Sunday, January 4, 2009

Open, shut, shut, open

The visual field in Panajachel takes getting used to -- it's hyper-stimulating.

Color on color, signs, tuk tuks and pick-up trucks threatening to run you over. Women with babies on their backs and baskets on their heads shaking trinkets in front of your eyes, wrapping trinkets around your neck, bouncing trinkets on your shoulder, brushing trinkets soft against your face.

The Mayan women speak few phrases in Spanish: "buy something," "I have other colors," "for your mother, for your father, for your brother, your sister, your friend," and one that they all know in English: "I give you good price."

Space works differently there, a game of streets and alleys. That's where children stand in rows arm to arm, while a cat chases a mouse up and down the streets. If the mouse yells, "alleys" all the children spin so the lanes run perpendicular. What were rows become columns.

The streets of Panajachel and Antigua feel that way. You walk down a narrow, penned-in road. The sides of that road feel solid or at least impenetrable . . . iron doors, stone, hanging tapestries and sheets of corrugated metal. Then a door opens, or a color catches your eye, and you realize that a whole new space has opened up, a new, deep corridor.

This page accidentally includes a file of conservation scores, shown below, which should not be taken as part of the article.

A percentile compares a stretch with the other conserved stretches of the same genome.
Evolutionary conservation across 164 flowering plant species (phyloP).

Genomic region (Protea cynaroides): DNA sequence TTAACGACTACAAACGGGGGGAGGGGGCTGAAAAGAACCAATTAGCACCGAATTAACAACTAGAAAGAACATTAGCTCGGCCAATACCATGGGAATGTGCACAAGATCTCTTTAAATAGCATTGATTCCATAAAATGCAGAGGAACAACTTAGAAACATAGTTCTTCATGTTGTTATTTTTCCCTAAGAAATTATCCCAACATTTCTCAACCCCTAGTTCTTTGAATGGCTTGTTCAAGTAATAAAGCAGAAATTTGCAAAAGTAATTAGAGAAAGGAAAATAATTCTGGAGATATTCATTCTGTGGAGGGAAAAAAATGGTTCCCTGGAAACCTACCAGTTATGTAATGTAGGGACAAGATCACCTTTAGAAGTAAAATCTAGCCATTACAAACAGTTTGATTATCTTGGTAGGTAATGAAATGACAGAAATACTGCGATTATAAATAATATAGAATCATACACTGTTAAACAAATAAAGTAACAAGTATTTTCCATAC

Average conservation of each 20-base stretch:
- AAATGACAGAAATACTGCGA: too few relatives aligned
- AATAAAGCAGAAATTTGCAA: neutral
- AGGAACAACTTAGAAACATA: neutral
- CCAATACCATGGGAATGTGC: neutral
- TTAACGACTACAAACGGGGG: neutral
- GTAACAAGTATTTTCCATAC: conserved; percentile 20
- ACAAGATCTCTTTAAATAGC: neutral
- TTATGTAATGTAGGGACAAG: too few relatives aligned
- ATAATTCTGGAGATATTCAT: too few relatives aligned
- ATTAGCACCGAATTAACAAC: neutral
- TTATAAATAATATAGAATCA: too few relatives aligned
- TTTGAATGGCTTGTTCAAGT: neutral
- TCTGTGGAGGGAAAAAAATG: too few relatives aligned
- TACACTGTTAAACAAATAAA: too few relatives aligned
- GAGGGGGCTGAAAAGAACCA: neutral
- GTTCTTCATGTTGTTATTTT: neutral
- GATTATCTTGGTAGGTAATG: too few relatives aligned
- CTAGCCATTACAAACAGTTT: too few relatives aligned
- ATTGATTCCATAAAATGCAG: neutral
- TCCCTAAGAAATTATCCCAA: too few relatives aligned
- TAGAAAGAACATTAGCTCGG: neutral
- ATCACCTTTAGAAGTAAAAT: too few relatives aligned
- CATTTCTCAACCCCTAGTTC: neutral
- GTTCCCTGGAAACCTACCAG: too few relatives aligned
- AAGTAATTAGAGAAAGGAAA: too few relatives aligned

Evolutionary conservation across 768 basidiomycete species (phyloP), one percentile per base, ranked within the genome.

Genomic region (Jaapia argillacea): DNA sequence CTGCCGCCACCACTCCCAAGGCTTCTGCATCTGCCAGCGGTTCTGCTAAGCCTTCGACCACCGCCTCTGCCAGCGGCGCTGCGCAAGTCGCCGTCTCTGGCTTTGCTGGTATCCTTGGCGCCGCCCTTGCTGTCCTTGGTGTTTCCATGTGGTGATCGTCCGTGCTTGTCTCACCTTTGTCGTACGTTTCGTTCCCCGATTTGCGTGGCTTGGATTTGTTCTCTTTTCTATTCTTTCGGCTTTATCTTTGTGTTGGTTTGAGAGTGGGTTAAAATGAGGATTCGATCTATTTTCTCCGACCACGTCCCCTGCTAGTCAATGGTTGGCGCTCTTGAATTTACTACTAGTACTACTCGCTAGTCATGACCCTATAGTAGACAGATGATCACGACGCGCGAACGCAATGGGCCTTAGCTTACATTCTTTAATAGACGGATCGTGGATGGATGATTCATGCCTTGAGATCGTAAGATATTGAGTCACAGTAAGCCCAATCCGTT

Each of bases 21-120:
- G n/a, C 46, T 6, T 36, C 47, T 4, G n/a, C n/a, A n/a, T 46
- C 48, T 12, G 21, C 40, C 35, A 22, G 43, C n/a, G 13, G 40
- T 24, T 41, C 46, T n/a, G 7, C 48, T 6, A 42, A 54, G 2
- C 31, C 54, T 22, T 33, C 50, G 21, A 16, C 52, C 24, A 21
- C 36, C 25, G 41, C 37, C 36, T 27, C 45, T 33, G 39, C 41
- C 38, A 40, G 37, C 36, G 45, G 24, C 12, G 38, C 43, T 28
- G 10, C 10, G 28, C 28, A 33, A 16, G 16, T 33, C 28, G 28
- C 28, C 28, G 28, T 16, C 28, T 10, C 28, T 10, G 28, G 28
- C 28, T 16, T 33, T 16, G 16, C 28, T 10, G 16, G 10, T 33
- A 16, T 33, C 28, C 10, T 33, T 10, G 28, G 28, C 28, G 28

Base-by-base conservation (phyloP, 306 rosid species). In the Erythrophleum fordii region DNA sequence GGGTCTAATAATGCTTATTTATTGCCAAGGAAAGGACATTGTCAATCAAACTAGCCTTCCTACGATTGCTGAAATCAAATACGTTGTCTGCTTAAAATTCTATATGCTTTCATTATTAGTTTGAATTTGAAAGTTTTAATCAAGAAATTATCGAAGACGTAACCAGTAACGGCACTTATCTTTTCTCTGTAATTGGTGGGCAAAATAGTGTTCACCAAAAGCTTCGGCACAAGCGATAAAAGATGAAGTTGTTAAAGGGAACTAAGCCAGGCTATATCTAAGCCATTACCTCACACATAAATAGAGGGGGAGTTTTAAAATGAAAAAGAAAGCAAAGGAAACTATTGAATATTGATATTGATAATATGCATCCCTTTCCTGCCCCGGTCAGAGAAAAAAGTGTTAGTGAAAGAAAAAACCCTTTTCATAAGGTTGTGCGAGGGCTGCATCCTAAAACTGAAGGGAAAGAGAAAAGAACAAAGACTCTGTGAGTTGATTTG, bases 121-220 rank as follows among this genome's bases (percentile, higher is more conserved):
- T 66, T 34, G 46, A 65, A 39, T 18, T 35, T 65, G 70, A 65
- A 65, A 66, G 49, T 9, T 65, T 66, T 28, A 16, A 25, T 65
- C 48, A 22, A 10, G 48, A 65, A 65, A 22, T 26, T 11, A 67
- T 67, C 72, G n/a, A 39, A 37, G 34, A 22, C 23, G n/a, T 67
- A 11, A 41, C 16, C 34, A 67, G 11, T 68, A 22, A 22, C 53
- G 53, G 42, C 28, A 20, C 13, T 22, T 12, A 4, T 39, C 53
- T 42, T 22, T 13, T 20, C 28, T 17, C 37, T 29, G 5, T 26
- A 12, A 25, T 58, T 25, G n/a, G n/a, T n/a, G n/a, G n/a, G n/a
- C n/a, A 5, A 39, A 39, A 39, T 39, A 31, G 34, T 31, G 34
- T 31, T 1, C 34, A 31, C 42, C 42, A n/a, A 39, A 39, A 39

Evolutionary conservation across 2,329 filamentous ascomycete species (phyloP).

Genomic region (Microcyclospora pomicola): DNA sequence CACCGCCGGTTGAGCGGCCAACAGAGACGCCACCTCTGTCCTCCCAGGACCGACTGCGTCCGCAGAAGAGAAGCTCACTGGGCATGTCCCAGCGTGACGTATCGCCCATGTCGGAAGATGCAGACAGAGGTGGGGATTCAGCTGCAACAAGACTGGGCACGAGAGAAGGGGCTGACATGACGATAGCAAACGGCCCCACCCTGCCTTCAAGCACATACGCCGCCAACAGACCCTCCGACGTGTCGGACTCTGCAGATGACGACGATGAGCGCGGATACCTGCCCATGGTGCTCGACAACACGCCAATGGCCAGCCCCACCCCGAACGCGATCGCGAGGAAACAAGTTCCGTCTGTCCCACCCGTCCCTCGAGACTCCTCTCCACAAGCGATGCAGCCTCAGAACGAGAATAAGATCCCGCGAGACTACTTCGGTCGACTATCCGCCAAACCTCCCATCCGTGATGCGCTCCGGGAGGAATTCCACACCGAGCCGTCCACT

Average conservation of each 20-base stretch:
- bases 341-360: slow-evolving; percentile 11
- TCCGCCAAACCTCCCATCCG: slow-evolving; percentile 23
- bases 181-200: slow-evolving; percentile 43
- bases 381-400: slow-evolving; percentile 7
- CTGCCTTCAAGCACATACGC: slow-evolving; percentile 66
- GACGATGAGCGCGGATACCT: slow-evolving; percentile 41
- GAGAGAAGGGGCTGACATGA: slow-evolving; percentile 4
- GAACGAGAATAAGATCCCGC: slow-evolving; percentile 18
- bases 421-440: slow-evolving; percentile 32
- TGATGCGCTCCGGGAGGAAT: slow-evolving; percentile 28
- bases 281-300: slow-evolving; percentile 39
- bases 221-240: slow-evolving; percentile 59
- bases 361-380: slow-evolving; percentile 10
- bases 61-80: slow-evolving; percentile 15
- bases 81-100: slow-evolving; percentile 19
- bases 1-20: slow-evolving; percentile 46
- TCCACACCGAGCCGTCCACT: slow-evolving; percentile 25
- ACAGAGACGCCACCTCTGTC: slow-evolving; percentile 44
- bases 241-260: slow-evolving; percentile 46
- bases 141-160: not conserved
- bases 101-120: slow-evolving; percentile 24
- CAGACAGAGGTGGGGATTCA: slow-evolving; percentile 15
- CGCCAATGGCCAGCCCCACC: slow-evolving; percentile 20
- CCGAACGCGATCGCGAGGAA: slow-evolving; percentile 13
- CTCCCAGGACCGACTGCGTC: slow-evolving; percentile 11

Depending on which vendors set up where on a given day, the landscape shifts.

Sometimes, you will think that you're seated outdoors only to look up and see a thatched ceiling or ivy pressing down. Sometimes, like in this Antigua cathedral, you'll think you're indoors and look up to find that the lid has been lifted off by a bomb, or a volcano, or a mudslide, or maybe all three.

And because of this continual opening and closing, Lake Atitlan, a huge expanse with no walls and no lids, comes as a great relief.

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